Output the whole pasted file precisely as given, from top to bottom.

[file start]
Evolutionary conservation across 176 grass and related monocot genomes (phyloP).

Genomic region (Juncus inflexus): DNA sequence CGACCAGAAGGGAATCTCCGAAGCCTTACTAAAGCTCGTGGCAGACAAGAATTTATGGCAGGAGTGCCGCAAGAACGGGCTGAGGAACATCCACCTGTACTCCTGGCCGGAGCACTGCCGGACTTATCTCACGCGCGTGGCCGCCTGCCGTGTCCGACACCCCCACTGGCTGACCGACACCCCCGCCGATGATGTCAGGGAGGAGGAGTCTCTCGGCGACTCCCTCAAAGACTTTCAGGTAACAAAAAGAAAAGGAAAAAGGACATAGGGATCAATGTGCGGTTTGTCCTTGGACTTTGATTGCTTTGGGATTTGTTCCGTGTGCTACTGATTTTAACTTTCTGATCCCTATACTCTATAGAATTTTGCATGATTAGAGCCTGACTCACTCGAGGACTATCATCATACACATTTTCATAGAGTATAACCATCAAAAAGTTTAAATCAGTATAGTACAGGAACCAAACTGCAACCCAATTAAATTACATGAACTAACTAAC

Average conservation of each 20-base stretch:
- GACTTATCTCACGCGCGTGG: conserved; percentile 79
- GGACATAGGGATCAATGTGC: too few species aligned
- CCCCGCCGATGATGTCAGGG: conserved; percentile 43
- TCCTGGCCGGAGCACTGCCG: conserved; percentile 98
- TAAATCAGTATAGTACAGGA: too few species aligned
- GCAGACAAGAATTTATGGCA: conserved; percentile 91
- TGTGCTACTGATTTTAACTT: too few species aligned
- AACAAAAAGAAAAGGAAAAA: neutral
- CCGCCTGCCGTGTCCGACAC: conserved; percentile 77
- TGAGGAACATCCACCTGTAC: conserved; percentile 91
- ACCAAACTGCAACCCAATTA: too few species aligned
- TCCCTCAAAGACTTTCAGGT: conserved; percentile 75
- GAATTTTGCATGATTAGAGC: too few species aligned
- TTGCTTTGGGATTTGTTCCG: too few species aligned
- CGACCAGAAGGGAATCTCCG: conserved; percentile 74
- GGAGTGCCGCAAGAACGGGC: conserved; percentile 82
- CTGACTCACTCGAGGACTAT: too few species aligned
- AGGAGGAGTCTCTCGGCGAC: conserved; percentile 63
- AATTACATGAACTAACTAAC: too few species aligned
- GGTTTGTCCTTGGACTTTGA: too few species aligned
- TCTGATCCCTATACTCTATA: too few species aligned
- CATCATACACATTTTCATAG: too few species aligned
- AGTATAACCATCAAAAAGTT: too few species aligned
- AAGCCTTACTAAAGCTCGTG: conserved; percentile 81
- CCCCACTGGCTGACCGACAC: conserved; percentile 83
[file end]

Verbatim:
Evolutionary conservation across 176 grass and related monocot genomes (phyloP).

Genomic region (Juncus inflexus): DNA sequence CGACCAGAAGGGAATCTCCGAAGCCTTACTAAAGCTCGTGGCAGACAAGAATTTATGGCAGGAGTGCCGCAAGAACGGGCTGAGGAACATCCACCTGTACTCCTGGCCGGAGCACTGCCGGACTTATCTCACGCGCGTGGCCGCCTGCCGTGTCCGACACCCCCACTGGCTGACCGACACCCCCGCCGATGATGTCAGGGAGGAGGAGTCTCTCGGCGACTCCCTCAAAGACTTTCAGGTAACAAAAAGAAAAGGAAAAAGGACATAGGGATCAATGTGCGGTTTGTCCTTGGACTTTGATTGCTTTGGGATTTGTTCCGTGTGCTACTGATTTTAACTTTCTGATCCCTATACTCTATAGAATTTTGCATGATTAGAGCCTGACTCACTCGAGGACTATCATCATACACATTTTCATAGAGTATAACCATCAAAAAGTTTAAATCAGTATAGTACAGGAACCAAACTGCAACCCAATTAAATTACATGAACTAACTAAC

Average conservation of each 20-base stretch:
- GACTTATCTCACGCGCGTGG: conserved; percentile 79
- GGACATAGGGATCAATGTGC: too few species aligned
- CCCCGCCGATGATGTCAGGG: conserved; percentile 43
- TCCTGGCCGGAGCACTGCCG: conserved; percentile 98
- TAAATCAGTATAGTACAGGA: too few species aligned
- GCAGACAAGAATTTATGGCA: conserved; percentile 91
- TGTGCTACTGATTTTAACTT: too few species aligned
- AACAAAAAGAAAAGGAAAAA: neutral
- CCGCCTGCCGTGTCCGACAC: conserved; percentile 77
- TGAGGAACATCCACCTGTAC: conserved; percentile 91
- ACCAAACTGCAACCCAATTA: too few species aligned
- TCCCTCAAAGACTTTCAGGT: conserved; percentile 75
- GAATTTTGCATGATTAGAGC: too few species aligned
- TTGCTTTGGGATTTGTTCCG: too few species aligned
- CGACCAGAAGGGAATCTCCG: conserved; percentile 74
- GGAGTGCCGCAAGAACGGGC: conserved; percentile 82
- CTGACTCACTCGAGGACTAT: too few species aligned
- AGGAGGAGTCTCTCGGCGAC: conserved; percentile 63
- AATTACATGAACTAACTAAC: too few species aligned
- GGTTTGTCCTTGGACTTTGA: too few species aligned
- TCTGATCCCTATACTCTATA: too few species aligned
- CATCATACACATTTTCATAG: too few species aligned
- AGTATAACCATCAAAAAGTT: too few species aligned
- AAGCCTTACTAAAGCTCGTG: conserved; percentile 81
- CCCCACTGGCTGACCGACAC: conserved; percentile 83